In the year of 2020, why should an external white officer have the freedom to kill or harm local black citizens (the owners of this land) just because he’s wearing a uniform? He has the honour of wearing that uniform simply to serve and to be accountable to the people, and to uphold the law, with the same respect - and certainly no less - as would any other citizen.
How can the family of a victim of criminal police violence get justice, when the law fails to provide it in a civilized way? By citizens justice, when they take the law – and the revenge – into their own hands?

Liability would be placed on RVIPF, not on individual officers. But liability should not be placed on society at large, when the education and social systems have failed to prevent citizens from falling into the path of crime.

In explaining the "intention" behind those clauses, the Governor’s Office said they were made to place the responsibility, or “liability on the RVIPF as an organization rather than on individual officers”.

So, by extension of this hierarchical progression, why doesn't the UK take responsibility for every local crime that is a direct consequence of colonialism, racism, poverty, poor education and inadequate health-care? Why doesn't the UK take responsibility for the life-long disadvantaged victims of this broken system who eventually, inevitably stumble and commit crime?

Why should society take collective responsibility for individual failure only for the privileged class, but not for the errant ways of the second-class citizens in BVI?

The unadulterated bullshit continues:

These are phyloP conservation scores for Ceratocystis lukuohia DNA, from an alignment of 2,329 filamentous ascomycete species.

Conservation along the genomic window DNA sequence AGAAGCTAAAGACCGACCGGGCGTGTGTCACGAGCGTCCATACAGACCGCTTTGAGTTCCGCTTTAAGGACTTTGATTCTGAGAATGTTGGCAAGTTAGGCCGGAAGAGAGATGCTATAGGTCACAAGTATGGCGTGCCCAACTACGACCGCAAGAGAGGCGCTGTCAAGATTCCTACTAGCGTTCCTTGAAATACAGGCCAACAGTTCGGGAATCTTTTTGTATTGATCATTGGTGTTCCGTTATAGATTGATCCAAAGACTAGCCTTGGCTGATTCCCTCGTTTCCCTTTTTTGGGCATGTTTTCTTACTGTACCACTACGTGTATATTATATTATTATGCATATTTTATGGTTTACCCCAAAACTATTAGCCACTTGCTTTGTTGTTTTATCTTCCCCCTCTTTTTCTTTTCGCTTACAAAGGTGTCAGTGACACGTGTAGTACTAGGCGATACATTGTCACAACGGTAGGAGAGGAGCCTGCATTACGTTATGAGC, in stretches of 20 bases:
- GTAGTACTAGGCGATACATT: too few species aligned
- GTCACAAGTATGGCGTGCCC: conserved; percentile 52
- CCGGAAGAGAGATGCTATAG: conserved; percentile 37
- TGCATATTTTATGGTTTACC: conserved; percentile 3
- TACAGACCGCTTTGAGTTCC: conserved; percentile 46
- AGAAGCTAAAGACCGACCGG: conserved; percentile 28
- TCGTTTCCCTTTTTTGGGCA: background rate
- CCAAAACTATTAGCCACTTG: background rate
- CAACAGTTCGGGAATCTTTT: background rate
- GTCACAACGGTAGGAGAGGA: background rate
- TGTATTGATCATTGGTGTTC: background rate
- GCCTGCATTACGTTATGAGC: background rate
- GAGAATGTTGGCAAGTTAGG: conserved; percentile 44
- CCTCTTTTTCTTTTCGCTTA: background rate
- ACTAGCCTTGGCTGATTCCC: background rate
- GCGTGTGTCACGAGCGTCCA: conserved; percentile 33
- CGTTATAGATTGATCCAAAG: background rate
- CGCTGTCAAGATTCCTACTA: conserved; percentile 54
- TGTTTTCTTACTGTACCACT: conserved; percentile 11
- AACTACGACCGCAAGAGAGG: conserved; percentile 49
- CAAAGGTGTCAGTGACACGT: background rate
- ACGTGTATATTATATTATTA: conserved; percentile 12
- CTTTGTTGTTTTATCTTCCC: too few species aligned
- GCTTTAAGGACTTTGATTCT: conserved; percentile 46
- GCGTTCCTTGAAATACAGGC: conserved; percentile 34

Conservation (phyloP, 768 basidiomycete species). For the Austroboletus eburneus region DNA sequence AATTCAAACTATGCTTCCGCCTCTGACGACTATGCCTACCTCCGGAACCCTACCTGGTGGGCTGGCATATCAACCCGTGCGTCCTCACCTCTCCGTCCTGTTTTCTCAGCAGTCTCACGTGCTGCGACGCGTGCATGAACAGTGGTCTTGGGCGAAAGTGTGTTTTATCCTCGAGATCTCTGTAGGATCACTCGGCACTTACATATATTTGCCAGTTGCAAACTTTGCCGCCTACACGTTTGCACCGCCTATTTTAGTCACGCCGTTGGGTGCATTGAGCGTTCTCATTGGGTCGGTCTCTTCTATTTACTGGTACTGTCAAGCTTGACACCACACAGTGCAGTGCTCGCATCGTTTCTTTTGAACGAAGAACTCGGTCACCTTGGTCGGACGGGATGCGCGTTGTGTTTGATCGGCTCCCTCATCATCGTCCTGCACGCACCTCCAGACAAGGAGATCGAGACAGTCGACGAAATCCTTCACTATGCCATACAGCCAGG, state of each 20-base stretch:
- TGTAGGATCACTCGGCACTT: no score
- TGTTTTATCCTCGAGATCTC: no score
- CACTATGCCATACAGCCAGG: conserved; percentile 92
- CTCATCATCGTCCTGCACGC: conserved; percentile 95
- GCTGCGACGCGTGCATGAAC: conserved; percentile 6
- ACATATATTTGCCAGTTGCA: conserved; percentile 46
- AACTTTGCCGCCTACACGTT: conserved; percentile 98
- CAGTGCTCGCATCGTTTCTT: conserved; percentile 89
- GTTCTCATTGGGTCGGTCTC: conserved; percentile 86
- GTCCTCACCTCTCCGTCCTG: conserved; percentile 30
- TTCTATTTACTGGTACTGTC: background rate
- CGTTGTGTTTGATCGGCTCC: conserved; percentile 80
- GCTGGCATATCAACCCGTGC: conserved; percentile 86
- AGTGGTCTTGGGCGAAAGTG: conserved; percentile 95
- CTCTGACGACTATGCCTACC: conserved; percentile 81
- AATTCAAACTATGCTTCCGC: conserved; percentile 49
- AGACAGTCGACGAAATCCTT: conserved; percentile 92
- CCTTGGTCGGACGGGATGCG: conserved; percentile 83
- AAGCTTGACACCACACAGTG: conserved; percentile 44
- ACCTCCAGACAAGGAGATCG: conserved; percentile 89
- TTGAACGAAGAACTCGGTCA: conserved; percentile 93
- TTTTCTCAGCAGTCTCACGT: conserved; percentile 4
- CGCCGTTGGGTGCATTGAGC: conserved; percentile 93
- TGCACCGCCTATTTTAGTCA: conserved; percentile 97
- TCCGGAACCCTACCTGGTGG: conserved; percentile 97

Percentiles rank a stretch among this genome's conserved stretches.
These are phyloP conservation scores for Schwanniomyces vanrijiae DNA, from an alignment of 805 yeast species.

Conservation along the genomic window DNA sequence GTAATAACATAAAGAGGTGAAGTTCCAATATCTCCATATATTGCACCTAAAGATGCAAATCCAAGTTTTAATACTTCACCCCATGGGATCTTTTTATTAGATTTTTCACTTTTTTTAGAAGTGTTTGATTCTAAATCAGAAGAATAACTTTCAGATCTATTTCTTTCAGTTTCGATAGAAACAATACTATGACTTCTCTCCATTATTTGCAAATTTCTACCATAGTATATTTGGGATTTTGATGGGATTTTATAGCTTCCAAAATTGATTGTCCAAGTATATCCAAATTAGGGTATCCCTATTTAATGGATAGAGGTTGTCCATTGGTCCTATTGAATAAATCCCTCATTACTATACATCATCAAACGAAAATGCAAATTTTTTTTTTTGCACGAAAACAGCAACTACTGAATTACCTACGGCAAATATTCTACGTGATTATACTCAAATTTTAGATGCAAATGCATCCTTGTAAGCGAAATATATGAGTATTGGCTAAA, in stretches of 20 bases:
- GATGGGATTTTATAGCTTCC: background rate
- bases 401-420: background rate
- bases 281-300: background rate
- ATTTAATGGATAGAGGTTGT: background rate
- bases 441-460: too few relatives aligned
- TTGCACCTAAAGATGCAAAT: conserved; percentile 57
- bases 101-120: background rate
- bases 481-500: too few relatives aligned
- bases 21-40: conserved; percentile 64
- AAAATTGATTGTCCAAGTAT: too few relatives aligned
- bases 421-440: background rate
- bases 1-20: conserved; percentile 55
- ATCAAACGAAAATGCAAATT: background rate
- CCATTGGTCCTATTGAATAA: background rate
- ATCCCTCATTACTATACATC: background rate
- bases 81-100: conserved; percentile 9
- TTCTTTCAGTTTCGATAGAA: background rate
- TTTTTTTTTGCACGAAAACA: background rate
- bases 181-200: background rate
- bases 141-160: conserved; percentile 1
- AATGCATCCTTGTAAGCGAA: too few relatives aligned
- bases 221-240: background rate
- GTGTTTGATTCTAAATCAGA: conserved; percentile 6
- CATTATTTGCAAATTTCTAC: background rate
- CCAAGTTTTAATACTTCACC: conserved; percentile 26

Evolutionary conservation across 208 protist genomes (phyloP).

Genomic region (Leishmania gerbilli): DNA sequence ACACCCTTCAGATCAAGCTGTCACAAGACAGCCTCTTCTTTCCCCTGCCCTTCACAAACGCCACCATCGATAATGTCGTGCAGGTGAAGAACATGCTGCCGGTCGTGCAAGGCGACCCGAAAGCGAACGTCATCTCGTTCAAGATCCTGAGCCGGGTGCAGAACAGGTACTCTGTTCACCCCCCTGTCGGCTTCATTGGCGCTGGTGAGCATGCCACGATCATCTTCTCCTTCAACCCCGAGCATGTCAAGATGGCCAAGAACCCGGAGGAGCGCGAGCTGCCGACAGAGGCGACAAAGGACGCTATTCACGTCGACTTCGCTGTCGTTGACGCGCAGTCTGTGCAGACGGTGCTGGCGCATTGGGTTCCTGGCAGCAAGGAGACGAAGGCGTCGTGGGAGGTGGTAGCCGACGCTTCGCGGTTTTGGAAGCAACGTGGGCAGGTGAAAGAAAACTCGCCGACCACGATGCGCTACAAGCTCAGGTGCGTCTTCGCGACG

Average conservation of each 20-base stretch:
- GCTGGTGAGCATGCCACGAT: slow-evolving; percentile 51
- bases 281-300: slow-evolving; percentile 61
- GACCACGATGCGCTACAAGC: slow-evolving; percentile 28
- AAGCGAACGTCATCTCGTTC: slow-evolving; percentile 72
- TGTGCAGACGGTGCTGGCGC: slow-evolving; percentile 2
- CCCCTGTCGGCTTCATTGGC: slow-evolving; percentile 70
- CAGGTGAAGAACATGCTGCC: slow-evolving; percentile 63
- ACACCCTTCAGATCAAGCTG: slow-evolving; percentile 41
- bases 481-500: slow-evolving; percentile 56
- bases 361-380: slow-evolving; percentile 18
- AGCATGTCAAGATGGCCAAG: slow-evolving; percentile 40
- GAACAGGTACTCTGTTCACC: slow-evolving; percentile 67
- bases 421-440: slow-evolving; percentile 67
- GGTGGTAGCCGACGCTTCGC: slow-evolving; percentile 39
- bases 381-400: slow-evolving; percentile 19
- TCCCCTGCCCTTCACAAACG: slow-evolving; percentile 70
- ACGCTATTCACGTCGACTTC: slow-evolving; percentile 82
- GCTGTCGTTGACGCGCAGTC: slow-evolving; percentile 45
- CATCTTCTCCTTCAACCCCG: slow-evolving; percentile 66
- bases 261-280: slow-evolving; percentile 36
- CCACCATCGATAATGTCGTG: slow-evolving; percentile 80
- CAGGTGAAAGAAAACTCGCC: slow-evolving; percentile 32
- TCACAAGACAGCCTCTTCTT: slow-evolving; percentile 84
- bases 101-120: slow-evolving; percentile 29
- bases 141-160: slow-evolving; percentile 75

“In doing so, the Act ensures a high level of accountability in our security and justice system.”
Yeah, right.

The Governor’s Office statement is a remarkable literary effort (well worthy of the misconceived Act itself). What is high-level in it is the Orwellian double-speak; what is low-level in it is logic and common sense; and what is completely absent from it is its relevance to the justice system.

First, the Act does not ensure a high level of accountability. In fact, it does the opposite. It means the police have zero accountability for any of their own transgressions.

Second, what has the complete absence of police accountability – in fact the removal of accountability - to do with a fair and functioning justice system? Absolutely nothing. In fact, probably the opposite.

Third, the real crux of the matter and the thrust of new legislation should be improving the justice system. But is there anybody - external, independent and neutral - who is assigned to ensuring that the justice system is not corrupted, wrong or stupid? Are there wise, guiding hands on the tiller whose role is to correct the deviations, fine-tune the balance, and keep justice on course? No, nobody. How strange. It seems that Judges appointed under English Law are not accountable to anyone or anything. It seems they are above the law. How very strange.